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TAX MATTERS

Five ways to boost after-tax returns on your investments Add to ...

Tim Cestnick is president of WaterStreet Family Offices, and author of several tax and personal finance books. tcestnick@waterstreet.ca

Perhaps you’ve heard of Jon Jacobs, the resort entrepreneur. He hasn’t made money with resorts in the real world, but in the online make-believe world of Planet Calypso. The gamer sold his make-believe real estate for $635,000 in real U.S. dollars, achieving a 35-per-cent annual return. Apparently, a study by the firm In-Stat suggests that online videogame players will invest billions in make-believe property and goods each year.

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Those are crazy returns from a crazy investment. If you happen to be an investor, you’re no doubt looking for ways to increase your returns. Look no further than your own tax return. If you can achieve tax savings related to your investments, this will increase your after-tax returns. So, consider the following ideas when filing your tax return this year.

Claim interest costs. If you’ve borrowed money for the purpose of earning “income from property” (call this the “purpose test”) then you’ll generally be able to deduct your interest costs. Income from property includes rents, royalties, interest or dividends.

What about capital gains? The federal government generally takes the view that an investment without a stated interest or dividend rate – such as most common shares or mutual funds – will typically give rise to interest deductibility on the basis that there is an expectation of dividends or interest in the future. If you invest in something that has absolutely no opportunity to provide income – just capital growth – you may run into a problem deducting interest costs if you’ve borrowed to make the investment. When it comes to deducting interest, don’t forget to check your brokerage statements for any eligible interest you might have paid.

Allocate fees to non-registered accounts. If you’re paying fees to your investment adviser, consider the allocation of those fees between your registered plan accounts (RRSP, RRIF, TFSA) and your non-registered accounts. Fees related to your registered accounts are not deductible, but fees on your non-registered accounts generally are. If your adviser spends much more time and effort to manage your non-registered accounts, he may be able to allocate a greater portion of his fee to those accounts.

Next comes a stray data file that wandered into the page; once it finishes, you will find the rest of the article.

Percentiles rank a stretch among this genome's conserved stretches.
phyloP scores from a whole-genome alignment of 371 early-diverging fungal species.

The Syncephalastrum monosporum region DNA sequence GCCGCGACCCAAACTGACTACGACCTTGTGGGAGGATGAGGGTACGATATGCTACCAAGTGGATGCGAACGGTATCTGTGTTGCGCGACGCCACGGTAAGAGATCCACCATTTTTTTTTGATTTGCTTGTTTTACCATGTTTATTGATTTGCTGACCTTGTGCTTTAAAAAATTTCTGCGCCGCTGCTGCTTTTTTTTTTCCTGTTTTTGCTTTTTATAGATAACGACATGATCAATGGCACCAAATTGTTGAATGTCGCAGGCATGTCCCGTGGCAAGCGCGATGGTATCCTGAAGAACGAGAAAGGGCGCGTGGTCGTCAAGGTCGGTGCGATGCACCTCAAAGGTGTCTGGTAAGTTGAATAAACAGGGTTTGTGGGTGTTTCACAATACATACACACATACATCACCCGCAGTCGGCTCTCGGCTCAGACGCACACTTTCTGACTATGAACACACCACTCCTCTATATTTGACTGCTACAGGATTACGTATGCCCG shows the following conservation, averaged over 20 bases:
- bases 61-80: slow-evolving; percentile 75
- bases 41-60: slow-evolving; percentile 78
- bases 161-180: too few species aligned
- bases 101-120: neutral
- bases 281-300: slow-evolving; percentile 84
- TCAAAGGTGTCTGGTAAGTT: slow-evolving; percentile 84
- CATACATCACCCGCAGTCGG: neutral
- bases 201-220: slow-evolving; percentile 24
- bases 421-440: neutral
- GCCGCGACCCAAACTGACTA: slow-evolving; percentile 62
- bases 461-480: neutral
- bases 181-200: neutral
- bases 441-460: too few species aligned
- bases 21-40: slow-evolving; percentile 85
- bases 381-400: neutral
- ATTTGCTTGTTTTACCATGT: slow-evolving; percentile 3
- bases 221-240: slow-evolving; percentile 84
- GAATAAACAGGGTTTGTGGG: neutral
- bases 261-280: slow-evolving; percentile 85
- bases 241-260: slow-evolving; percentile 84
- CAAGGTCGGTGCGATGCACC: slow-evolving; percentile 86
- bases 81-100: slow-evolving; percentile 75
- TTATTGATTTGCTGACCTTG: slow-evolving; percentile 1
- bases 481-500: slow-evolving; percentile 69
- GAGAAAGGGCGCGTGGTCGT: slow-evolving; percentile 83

Report your spouse’s dividends on your return. If your spouse has received dividends from Canadian securities, but has little income, he may not benefit much, if at all, from the dividend tax credit that he’s entitled to claim. In this case, you can report the dividends on your tax return. You’ll be entitled to a higher spousal tax credit because your lower-income spouse will now have less income to report (in fact, you can take advantage of this idea only where it’s going to result in a higher spousal credit for you). In the end, you’ll pay less tax as a couple.

Claim a business investment loss. If you own shares in, or have lent money to, a small business corporation, and the business has gone sour, you may be able to claim an “allowable business investment loss.” This is calculated as 50 per cent of the money lost by you, and can generally be deducted against any type of income – not just capital gains – although some restrictions may apply where you’ve claimed the capital gains exemption in the past.

Consider capital versus income treatment. In some cases you may have the option between reporting your investment profits as business income, or capital gains. First, if you can argue either way, you’ll generally prefer capital gains treatment if you have profits because just 50 per cent of capital gains are taxable. If you have losses, on the other hand, business losses can be applied against any type of income while capital losses must be applied against capital gains.

The problem? You can’t simply report your profits as capital gains and your losses as business losses. The taxman expects consistency. Generally, if you can answer “yes” to many of the following questions, the taxman may consider income rather than capital treatment to be appropriate.

1. Did you complete many transactions?

2. Did you intend to buy and flip the securities for a profit?

3. Did you hold the securities for a short time?

4. Were the securities of the quality you would not hold for long?

5. Did you devote significant time to stock market transactions?

6. Did you borrow much to make the investments?

7. Do you have special knowledge or expertise in the securities market?

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